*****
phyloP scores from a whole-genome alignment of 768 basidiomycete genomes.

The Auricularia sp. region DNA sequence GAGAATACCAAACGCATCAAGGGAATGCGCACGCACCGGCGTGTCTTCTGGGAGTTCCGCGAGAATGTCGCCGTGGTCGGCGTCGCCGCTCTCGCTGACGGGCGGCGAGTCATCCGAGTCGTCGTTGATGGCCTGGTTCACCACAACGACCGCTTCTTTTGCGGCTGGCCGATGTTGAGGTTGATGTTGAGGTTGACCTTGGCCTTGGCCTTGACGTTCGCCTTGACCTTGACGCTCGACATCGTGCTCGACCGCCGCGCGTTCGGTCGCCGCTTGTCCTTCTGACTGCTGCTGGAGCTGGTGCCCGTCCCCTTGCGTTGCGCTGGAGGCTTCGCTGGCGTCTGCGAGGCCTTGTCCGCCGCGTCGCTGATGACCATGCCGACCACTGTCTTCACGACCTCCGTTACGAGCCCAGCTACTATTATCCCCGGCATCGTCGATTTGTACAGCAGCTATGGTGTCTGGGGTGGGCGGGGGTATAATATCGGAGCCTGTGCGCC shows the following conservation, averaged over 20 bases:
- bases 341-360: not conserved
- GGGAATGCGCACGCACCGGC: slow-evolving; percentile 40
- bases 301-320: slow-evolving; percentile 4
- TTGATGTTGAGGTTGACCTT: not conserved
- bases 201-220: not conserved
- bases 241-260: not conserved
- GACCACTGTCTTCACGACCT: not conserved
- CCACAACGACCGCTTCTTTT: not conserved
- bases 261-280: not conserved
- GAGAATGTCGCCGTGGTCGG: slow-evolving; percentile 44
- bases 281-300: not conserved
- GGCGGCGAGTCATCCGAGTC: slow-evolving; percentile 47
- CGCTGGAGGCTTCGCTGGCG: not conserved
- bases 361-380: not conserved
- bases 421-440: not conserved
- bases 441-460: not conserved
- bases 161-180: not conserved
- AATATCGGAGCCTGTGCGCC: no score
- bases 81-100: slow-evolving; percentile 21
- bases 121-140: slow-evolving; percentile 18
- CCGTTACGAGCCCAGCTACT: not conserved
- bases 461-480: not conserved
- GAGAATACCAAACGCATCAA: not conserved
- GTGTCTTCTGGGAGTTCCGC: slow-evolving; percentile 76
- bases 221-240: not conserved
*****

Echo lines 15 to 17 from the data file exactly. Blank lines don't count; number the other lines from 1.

- CGCTGGAGGCTTCGCTGGCG: not conserved
- bases 361-380: not conserved
- bases 421-440: not conserved